Outcomes matter, Heng Swee Keat says in response to controversial Oxfam report

Finance Minister Heng Swee Keat called the Oxfam report "a completely wrong analysis" on the sidelines of the G-20, World Bank and International Monetary Fund meetings in Bali, on Oct 12, 2018.
Finance Minister Heng Swee Keat called the Oxfam report "a completely wrong analysis" on the sidelines of the G-20, World Bank and International Monetary Fund meetings in Bali, on Oct 12, 2018.ST PHOTO: DESMOND WEE

NUSA DUA (BALI) - Outcomes, not measures of input, are what matter, said Finance Minister Heng Swee Keat on Friday (Oct 12), in a sharp criticism of the way a report arrived at its conclusion that Singapore was among the 10 worst-performing countries at tackling the gap between rich and poor.

"Since resources are limited, it is very important that we can achieve good outcomes with the required inputs and not to wrongly measure inputs and then treat it as outcomes," Mr Heng told Singapore reporters in Bali. "That's a completely wrong analysis.''

The Commitment to Reducing Inequality Index, compiled by non-profit organisations Oxfam and Development Finance International, ranked Singapore 149th out of 157 countries, saying the Republic spends well below countries such as South Korea and Thailand on healthcare, education and social protection.

"I'm very disappointed to read the Oxfam report," the minister said. "I had a very good discussion with World Bank president Jim (Yong Kim), and Jim made a very important point in yesterday's forum that it is important for us to focus on outcome and not input."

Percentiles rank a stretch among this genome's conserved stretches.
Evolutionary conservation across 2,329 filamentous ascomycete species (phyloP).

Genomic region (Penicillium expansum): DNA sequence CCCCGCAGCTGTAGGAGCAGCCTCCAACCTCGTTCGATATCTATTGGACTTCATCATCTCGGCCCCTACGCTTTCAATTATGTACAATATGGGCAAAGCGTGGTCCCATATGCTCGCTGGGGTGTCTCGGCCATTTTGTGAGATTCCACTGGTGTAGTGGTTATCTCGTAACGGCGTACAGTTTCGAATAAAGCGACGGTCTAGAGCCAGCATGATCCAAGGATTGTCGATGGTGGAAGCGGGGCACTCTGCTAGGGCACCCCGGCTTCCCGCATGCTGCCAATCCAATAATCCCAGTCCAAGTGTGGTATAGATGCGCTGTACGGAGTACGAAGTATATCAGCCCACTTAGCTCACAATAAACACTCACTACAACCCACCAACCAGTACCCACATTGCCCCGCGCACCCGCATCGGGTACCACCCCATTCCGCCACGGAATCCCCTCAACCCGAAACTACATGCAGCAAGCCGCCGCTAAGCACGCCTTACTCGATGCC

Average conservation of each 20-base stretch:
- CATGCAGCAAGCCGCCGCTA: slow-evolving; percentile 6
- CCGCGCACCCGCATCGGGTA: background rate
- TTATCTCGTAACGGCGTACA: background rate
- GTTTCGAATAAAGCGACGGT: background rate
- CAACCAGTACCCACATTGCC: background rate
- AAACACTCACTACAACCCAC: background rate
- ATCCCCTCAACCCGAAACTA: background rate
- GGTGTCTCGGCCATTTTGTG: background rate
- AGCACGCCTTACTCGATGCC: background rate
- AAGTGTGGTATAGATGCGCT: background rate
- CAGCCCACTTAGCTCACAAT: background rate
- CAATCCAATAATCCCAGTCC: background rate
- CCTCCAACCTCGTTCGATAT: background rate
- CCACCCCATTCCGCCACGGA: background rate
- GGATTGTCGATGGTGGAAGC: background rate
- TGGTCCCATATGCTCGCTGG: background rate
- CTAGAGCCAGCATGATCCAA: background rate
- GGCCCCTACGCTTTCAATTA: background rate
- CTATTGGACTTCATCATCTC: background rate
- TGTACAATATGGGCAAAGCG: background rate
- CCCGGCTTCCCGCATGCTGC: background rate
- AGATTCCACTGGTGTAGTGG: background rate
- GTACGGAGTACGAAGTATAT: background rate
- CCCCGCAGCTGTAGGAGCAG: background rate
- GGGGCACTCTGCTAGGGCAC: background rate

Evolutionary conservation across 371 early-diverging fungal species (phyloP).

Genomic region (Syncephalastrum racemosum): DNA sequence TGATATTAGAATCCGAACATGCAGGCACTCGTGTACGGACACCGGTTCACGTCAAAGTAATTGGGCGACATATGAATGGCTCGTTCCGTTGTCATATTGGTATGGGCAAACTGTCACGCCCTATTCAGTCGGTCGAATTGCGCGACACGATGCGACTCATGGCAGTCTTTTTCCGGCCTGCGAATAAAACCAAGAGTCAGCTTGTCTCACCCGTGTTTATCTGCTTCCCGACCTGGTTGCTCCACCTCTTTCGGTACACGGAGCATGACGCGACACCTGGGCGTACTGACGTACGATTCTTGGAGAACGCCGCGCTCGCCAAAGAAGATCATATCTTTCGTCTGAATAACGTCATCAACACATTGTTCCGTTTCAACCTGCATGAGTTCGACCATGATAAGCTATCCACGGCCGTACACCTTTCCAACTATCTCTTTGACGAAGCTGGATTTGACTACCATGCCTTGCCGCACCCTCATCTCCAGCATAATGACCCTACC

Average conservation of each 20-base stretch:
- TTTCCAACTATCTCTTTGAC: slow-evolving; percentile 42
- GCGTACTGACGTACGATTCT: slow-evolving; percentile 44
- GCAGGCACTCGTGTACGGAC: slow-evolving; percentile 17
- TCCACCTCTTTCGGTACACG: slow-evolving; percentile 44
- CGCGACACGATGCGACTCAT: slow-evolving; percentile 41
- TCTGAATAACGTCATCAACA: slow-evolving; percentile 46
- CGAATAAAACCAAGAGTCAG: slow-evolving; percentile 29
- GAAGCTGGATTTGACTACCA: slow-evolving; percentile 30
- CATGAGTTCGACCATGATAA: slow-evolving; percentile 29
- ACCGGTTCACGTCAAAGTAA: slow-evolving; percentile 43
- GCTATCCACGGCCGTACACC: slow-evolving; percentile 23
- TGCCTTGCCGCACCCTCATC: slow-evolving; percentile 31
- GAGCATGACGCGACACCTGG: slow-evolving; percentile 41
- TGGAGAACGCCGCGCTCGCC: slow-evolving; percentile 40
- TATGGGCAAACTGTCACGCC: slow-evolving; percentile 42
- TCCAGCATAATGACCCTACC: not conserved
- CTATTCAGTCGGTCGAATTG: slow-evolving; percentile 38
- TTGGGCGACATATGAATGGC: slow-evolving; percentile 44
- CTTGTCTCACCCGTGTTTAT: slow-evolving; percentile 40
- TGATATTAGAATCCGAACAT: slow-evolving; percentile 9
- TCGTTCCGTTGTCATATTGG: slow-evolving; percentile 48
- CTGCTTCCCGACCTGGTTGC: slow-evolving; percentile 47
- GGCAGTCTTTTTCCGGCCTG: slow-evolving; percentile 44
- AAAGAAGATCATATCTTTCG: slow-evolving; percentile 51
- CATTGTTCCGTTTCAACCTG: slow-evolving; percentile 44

While Singapore fared dismally in the Oxfam report, it clinched the top spot in the World Bank's inaugural Human Capital Index Mr Kim launched on Thursday (Oct 11), which ranks countries according to how well they are developing their human capital.

The World Bank's index looks at five indicators: The probability of survival to age five, a child's expected years of schooling, test scores, adult survival rate, and the proportion of children under the age of five who suffer from stunted growth.

In contrast, the Oxfam report, said the minister, "erroneously measured" performance by the amount of money spent by the public sector.

 
 
 
 

Mr Heng, who was attending the G-20 Finance Ministers and Central Bank Governors Meeting and the annual meetings of the International Monetary Fund (IMF) and World Bank, added that the World Bank with its new index hopes that countries will learn from one another how to achieve better outcomes.

"I'm glad Singapore has done well. We must not rest on our laurels. We must continue to upgrade," he said. "But at the same time, we'll be happy to share the lessons we have learned over the years. I hope that Singaporeans will feel confident that this system has served them well."

On the global market turmoil

The IMF-World Bank meetings this year had been clouded by anxiety over simmering trade disputes.